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  • Our Planet Earth: Looking to the Future

Our Planet Earth: Looking to the Future

Three scientists collecting runoff samples and reviewing plot layouts in a field

The purpose of the LTAR network is to provide the nation with a road map for the sustainable intensification of production agriculture, meeting today’s needs and preparing for future changes. At an Upper Chesapeake Bay common experiment site, ARS scientists and university collaborators collect ammonia samples and review plot layouts. (Stephen Ausmus, D1856-11)

Earth Day is a good time to demonstrate support for environmental protection. One thing we can all agree on is that we all want safe and nutritious food to eat, fresh water to drink, and clean air to breathe. Thanks to agriculture, it not only provides us food, but connects life on Earth. Agriculture integrates soil, water, air, and biology to produce food, feed, fiber, and energy. Today, agriculture faces many challenges.

By 2050, the world’s population is expected to grow to more than 9 billion people. This poses a critical challenge to agriculture in our nation and the world. Scientists with the Agricultural Research Service (ARS) play a vital role in protecting our environment by examining approaches and implementing multiple strategies to develop agricultural solutions that are sustainable while meeting the needs of our growing world.

To help meet the needs of our planet, in 2011 ARS created the Long-Term Agroecosystem Research (LTAR) Network—a partnership among 18 premier long-term research sites across the United States. The purpose of the network is to ensure that agriculture is sustainable and capable of providing for our needs now and for generations to come. This involves making sure science addresses enhancing production, protecting the environment, sustaining ecosystem services, and promoting rural prosperity. LTAR’s research will help producers provide agricultural and other ecosystem-related goods and services under changing environmental conditions to meet society's changing demands on natural resources.

Three scientists collecting sensor data in a crop field

At the ARS Henry A. Wallace Beltsville (Maryland) Research Center, one of 18 premier long-term research sites across the United States, scientists review a map of LTAR fields and check data from sensors that monitor carbon dioxide, water vapor, and energy exchanges between the earth’s surface and the atmosphere. (Stephen Ausmus, D3857-1)


Spread across the nation, LTAR sites are located in major watersheds—each with its own unique landscape, environmental influences, and habitat (see more here). The LTAR network represents a diverse set of cropland, grazingland, and integrated systems featuring four linked approaches.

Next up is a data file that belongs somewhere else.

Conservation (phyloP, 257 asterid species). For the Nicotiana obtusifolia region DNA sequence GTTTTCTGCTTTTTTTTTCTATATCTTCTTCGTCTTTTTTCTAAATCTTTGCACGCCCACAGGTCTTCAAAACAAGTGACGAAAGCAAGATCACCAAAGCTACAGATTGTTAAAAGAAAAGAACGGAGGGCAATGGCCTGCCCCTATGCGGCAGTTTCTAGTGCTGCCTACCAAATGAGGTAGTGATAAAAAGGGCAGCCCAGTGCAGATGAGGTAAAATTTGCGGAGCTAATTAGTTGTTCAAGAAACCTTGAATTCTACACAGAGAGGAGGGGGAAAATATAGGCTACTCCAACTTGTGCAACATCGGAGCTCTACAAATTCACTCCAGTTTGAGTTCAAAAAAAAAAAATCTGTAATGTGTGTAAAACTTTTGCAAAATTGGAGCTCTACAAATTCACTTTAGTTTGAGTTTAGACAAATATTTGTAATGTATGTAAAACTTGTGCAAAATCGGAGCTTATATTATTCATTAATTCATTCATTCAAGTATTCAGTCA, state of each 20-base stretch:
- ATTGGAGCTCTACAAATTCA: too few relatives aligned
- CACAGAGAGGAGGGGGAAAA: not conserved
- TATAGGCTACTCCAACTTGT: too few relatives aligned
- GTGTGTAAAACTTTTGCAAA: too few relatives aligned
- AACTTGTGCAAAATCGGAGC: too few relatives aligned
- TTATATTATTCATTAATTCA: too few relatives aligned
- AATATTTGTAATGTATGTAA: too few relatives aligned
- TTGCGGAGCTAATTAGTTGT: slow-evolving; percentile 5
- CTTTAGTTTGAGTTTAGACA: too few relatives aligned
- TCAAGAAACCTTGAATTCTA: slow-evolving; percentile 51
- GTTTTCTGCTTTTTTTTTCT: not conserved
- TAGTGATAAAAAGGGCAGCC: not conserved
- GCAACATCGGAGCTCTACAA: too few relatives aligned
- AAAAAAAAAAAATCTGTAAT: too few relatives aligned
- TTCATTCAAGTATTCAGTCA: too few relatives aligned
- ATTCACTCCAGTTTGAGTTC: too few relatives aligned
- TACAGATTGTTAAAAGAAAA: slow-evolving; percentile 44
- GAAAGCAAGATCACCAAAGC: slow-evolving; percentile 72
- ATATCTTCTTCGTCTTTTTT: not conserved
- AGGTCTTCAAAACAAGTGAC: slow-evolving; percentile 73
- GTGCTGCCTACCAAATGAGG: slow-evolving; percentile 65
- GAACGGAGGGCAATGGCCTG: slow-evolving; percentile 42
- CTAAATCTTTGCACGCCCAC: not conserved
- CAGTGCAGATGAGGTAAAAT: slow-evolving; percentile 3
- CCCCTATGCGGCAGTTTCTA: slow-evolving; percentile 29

Coordinated Agroecosystem Research – Coordinated research allows scientists to develop and test innovations across the United States, including new genetics, new production techniques, and sensor infrastructure.

Information Management - Data managers and scientists use data portals and visualization tools to help accelerate scientific discoveries and bring real-time management technologies to producers’ hand-held electronic devices.

New Management Technologies and Tools – Linking technologies such as field monitoring, remote sensing, computer models, and web and mobile technologies provide scientists and producers with tools to evaluate the multiple effects of agronomic practices.

Agricultural Innovation Partnerships – Scientists collaborate to promote engagement to understand stakeholder needs and incorporate new science information into practices and technologies that are adopted by producers and accepted by the public.

Two scientists collecting runoff samples from a field

LTAR’s research guides the sustainable intensification of U.S. agriculture, improving its productivity, minimizing its environmental footprint and contributing to rural prosperity. ARS scientists in LTAR’s Upper Chesapeake Bay region collect runoff samples to quantify benefits from manure management technologies as part of an LTAR common experiment. (Stephen Ausmus, D1858-15)

Agriculture in our nation must respond to intensifying demands for productivity and efficiency, as well as pressures to improve its stewardship of natural resources. Growing global population, changing diets, and greater societal awareness of its effects have created a sense of urgency for improvements in agriculture. This shifts agriculture’s role in delivering ecosystem services beyond food, feed, fiber, and energy production, therefore requiring a comprehensive perspective on where and how U.S. agriculture can be intensified sustainably.

LTAR is an ambitious, state-of-the-art partnership among ARS, universities, federal agencies, and other research organizations to help farmers strengthen agricultural food production and minimize adverse effects on natural resources. Explore the integrated map of the 18 LTAR network sites here or learn more about the goals and accomplishments of the network here.

As we mark 50 years of Earth Day in 2020, let’s remain mindful of our Planet Earth by encouraging health, well-being, comfort, success, and the ability to transfer these amenities to future generations. Happy Earth Day! — By Monica Williams, ARS Office of Communications.

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